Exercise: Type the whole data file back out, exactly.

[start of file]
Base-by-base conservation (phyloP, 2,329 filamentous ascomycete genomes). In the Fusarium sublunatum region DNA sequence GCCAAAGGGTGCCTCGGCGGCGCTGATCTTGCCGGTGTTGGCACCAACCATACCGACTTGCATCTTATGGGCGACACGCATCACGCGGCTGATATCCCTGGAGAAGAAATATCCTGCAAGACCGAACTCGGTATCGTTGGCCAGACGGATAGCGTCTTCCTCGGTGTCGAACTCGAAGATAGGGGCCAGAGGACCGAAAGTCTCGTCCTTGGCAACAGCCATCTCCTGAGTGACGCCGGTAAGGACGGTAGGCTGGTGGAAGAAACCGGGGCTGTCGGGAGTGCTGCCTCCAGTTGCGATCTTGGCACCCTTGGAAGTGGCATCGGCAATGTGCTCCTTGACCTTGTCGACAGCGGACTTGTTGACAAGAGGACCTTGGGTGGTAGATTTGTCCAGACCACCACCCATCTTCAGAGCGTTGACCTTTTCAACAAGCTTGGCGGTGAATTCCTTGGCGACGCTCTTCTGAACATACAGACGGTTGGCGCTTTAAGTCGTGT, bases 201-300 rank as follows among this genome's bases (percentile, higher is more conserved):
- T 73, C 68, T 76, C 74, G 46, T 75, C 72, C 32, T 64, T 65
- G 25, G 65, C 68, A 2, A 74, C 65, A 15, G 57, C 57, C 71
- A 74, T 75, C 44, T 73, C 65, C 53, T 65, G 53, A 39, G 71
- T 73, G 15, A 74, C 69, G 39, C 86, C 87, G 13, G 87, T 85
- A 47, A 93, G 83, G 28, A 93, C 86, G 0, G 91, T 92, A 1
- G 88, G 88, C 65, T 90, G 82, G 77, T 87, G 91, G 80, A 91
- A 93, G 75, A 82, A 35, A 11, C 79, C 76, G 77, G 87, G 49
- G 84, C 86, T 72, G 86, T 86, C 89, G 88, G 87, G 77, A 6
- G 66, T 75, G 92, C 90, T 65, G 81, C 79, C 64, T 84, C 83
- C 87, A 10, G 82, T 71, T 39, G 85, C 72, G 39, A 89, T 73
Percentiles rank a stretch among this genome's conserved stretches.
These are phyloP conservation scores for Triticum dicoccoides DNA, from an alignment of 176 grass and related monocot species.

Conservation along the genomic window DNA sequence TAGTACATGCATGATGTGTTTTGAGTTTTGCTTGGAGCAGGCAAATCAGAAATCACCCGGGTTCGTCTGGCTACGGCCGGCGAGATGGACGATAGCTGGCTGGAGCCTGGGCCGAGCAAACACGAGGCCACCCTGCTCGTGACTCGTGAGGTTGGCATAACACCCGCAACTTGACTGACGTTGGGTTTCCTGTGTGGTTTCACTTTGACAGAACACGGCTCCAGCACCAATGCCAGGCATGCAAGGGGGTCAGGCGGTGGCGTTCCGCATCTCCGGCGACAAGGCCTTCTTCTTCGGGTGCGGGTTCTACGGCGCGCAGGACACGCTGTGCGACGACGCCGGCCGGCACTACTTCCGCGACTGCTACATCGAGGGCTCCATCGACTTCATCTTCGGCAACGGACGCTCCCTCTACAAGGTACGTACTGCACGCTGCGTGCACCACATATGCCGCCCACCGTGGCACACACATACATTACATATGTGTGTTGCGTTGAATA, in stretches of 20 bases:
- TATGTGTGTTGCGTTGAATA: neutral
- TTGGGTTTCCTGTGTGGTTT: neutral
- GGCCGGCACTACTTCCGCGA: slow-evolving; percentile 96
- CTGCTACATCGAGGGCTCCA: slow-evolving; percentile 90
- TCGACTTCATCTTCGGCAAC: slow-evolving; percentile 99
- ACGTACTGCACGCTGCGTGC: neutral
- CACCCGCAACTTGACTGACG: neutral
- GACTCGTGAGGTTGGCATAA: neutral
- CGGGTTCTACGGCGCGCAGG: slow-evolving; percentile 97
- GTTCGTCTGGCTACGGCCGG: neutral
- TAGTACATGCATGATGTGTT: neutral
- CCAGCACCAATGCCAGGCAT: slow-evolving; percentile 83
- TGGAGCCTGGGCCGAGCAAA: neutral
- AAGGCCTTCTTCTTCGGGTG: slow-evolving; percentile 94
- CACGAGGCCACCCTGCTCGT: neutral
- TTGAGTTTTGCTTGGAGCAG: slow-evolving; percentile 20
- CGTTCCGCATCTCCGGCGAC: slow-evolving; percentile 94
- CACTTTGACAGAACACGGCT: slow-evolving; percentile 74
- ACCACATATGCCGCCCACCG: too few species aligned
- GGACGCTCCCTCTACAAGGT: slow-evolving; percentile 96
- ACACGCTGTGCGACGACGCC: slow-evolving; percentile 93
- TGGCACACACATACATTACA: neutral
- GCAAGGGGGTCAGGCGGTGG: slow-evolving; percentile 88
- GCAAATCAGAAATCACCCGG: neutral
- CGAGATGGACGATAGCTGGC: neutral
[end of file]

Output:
Base-by-base conservation (phyloP, 2,329 filamentous ascomycete genomes). In the Fusarium sublunatum region DNA sequence GCCAAAGGGTGCCTCGGCGGCGCTGATCTTGCCGGTGTTGGCACCAACCATACCGACTTGCATCTTATGGGCGACACGCATCACGCGGCTGATATCCCTGGAGAAGAAATATCCTGCAAGACCGAACTCGGTATCGTTGGCCAGACGGATAGCGTCTTCCTCGGTGTCGAACTCGAAGATAGGGGCCAGAGGACCGAAAGTCTCGTCCTTGGCAACAGCCATCTCCTGAGTGACGCCGGTAAGGACGGTAGGCTGGTGGAAGAAACCGGGGCTGTCGGGAGTGCTGCCTCCAGTTGCGATCTTGGCACCCTTGGAAGTGGCATCGGCAATGTGCTCCTTGACCTTGTCGACAGCGGACTTGTTGACAAGAGGACCTTGGGTGGTAGATTTGTCCAGACCACCACCCATCTTCAGAGCGTTGACCTTTTCAACAAGCTTGGCGGTGAATTCCTTGGCGACGCTCTTCTGAACATACAGACGGTTGGCGCTTTAAGTCGTGT, bases 201-300 rank as follows among this genome's bases (percentile, higher is more conserved):
- T 73, C 68, T 76, C 74, G 46, T 75, C 72, C 32, T 64, T 65
- G 25, G 65, C 68, A 2, A 74, C 65, A 15, G 57, C 57, C 71
- A 74, T 75, C 44, T 73, C 65, C 53, T 65, G 53, A 39, G 71
- T 73, G 15, A 74, C 69, G 39, C 86, C 87, G 13, G 87, T 85
- A 47, A 93, G 83, G 28, A 93, C 86, G 0, G 91, T 92, A 1
- G 88, G 88, C 65, T 90, G 82, G 77, T 87, G 91, G 80, A 91
- A 93, G 75, A 82, A 35, A 11, C 79, C 76, G 77, G 87, G 49
- G 84, C 86, T 72, G 86, T 86, C 89, G 88, G 87, G 77, A 6
- G 66, T 75, G 92, C 90, T 65, G 81, C 79, C 64, T 84, C 83
- C 87, A 10, G 82, T 71, T 39, G 85, C 72, G 39, A 89, T 73
Percentiles rank a stretch among this genome's conserved stretches.
These are phyloP conservation scores for Triticum dicoccoides DNA, from an alignment of 176 grass and related monocot species.

Conservation along the genomic window DNA sequence TAGTACATGCATGATGTGTTTTGAGTTTTGCTTGGAGCAGGCAAATCAGAAATCACCCGGGTTCGTCTGGCTACGGCCGGCGAGATGGACGATAGCTGGCTGGAGCCTGGGCCGAGCAAACACGAGGCCACCCTGCTCGTGACTCGTGAGGTTGGCATAACACCCGCAACTTGACTGACGTTGGGTTTCCTGTGTGGTTTCACTTTGACAGAACACGGCTCCAGCACCAATGCCAGGCATGCAAGGGGGTCAGGCGGTGGCGTTCCGCATCTCCGGCGACAAGGCCTTCTTCTTCGGGTGCGGGTTCTACGGCGCGCAGGACACGCTGTGCGACGACGCCGGCCGGCACTACTTCCGCGACTGCTACATCGAGGGCTCCATCGACTTCATCTTCGGCAACGGACGCTCCCTCTACAAGGTACGTACTGCACGCTGCGTGCACCACATATGCCGCCCACCGTGGCACACACATACATTACATATGTGTGTTGCGTTGAATA, in stretches of 20 bases:
- TATGTGTGTTGCGTTGAATA: neutral
- TTGGGTTTCCTGTGTGGTTT: neutral
- GGCCGGCACTACTTCCGCGA: slow-evolving; percentile 96
- CTGCTACATCGAGGGCTCCA: slow-evolving; percentile 90
- TCGACTTCATCTTCGGCAAC: slow-evolving; percentile 99
- ACGTACTGCACGCTGCGTGC: neutral
- CACCCGCAACTTGACTGACG: neutral
- GACTCGTGAGGTTGGCATAA: neutral
- CGGGTTCTACGGCGCGCAGG: slow-evolving; percentile 97
- GTTCGTCTGGCTACGGCCGG: neutral
- TAGTACATGCATGATGTGTT: neutral
- CCAGCACCAATGCCAGGCAT: slow-evolving; percentile 83
- TGGAGCCTGGGCCGAGCAAA: neutral
- AAGGCCTTCTTCTTCGGGTG: slow-evolving; percentile 94
- CACGAGGCCACCCTGCTCGT: neutral
- TTGAGTTTTGCTTGGAGCAG: slow-evolving; percentile 20
- CGTTCCGCATCTCCGGCGAC: slow-evolving; percentile 94
- CACTTTGACAGAACACGGCT: slow-evolving; percentile 74
- ACCACATATGCCGCCCACCG: too few species aligned
- GGACGCTCCCTCTACAAGGT: slow-evolving; percentile 96
- ACACGCTGTGCGACGACGCC: slow-evolving; percentile 93
- TGGCACACACATACATTACA: neutral
- GCAAGGGGGTCAGGCGGTGG: slow-evolving; percentile 88
- GCAAATCAGAAATCACCCGG: neutral
- CGAGATGGACGATAGCTGGC: neutral